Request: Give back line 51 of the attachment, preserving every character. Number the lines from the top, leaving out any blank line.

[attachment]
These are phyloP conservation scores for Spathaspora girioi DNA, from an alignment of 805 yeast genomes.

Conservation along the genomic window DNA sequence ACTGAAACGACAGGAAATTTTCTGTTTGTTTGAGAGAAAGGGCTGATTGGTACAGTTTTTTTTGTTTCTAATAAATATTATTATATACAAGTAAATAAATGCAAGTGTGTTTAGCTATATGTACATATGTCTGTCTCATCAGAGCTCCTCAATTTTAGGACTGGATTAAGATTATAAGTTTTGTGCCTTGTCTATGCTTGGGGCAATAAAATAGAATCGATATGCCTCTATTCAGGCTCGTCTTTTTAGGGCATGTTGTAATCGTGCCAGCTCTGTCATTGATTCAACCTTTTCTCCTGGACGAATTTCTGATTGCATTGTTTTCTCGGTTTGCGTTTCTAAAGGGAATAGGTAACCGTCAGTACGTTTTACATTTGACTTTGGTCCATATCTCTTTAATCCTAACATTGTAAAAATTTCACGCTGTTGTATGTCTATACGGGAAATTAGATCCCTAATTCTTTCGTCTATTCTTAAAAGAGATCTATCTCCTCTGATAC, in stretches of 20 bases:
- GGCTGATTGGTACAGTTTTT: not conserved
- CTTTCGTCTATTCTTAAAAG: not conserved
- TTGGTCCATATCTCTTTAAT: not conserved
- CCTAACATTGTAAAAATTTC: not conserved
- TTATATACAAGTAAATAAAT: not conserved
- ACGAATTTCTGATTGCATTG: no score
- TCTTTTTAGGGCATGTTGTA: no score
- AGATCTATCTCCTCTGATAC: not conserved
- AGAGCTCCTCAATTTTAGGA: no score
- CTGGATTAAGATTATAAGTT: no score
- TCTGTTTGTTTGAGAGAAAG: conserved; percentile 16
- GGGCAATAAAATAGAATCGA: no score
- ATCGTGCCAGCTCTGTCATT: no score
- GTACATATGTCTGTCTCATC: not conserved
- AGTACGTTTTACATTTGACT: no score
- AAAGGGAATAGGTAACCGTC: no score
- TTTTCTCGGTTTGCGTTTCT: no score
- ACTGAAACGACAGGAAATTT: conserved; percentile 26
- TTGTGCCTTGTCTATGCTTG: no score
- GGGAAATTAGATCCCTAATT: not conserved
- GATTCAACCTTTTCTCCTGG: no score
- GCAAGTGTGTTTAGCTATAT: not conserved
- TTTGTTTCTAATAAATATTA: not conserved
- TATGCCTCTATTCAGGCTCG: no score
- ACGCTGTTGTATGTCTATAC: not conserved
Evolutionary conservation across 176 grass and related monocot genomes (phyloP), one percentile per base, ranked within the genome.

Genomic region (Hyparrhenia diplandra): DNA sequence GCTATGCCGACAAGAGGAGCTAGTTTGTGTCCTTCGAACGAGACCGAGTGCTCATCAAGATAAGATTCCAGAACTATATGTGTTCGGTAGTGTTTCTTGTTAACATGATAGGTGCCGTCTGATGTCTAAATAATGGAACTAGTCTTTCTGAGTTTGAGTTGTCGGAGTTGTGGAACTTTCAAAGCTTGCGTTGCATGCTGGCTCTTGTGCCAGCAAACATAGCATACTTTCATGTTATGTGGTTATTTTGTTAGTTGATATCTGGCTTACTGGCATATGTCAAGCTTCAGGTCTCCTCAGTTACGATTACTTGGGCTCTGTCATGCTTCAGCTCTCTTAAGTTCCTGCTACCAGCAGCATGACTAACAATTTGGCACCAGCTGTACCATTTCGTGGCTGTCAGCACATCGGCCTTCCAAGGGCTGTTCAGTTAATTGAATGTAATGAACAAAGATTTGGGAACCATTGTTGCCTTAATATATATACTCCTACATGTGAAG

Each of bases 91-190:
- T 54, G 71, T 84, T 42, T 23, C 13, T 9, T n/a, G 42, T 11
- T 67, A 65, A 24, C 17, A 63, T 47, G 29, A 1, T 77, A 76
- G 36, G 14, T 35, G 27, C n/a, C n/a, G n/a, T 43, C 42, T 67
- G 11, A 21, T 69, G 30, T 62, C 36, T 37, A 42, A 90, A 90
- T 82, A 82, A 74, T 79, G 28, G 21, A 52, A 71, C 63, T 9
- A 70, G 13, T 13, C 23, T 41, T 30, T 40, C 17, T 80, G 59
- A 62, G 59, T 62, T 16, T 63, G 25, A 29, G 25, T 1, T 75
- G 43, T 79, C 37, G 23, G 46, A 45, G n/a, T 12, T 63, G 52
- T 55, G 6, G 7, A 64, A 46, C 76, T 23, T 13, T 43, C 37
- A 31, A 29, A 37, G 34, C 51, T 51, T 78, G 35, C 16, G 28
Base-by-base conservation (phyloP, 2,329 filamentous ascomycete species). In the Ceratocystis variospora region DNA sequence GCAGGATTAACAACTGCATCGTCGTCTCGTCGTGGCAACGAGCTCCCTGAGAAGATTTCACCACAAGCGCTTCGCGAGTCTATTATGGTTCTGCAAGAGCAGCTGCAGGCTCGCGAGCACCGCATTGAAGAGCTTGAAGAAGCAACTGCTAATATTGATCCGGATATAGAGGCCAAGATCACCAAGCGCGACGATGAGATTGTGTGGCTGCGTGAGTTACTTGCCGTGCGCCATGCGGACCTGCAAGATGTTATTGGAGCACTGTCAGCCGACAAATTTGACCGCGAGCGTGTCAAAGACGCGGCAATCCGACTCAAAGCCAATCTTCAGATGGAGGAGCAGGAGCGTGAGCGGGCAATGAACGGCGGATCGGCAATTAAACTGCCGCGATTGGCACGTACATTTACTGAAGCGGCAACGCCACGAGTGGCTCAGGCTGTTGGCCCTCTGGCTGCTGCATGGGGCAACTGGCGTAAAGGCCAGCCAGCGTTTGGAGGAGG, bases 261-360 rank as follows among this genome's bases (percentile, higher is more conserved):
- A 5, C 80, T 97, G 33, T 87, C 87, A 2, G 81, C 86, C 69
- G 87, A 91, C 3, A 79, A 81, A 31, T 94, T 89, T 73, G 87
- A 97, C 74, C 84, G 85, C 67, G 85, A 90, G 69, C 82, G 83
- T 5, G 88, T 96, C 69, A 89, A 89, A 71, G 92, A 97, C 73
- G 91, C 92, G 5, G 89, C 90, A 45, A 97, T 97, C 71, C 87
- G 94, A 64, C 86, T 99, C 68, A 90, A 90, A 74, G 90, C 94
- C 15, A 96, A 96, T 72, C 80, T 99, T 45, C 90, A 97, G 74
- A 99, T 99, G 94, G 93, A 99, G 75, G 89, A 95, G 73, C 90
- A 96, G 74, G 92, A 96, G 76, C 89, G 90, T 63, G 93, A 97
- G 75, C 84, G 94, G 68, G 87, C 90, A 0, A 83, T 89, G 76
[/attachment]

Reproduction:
- G 75, C 84, G 94, G 68, G 87, C 90, A 0, A 83, T 89, G 76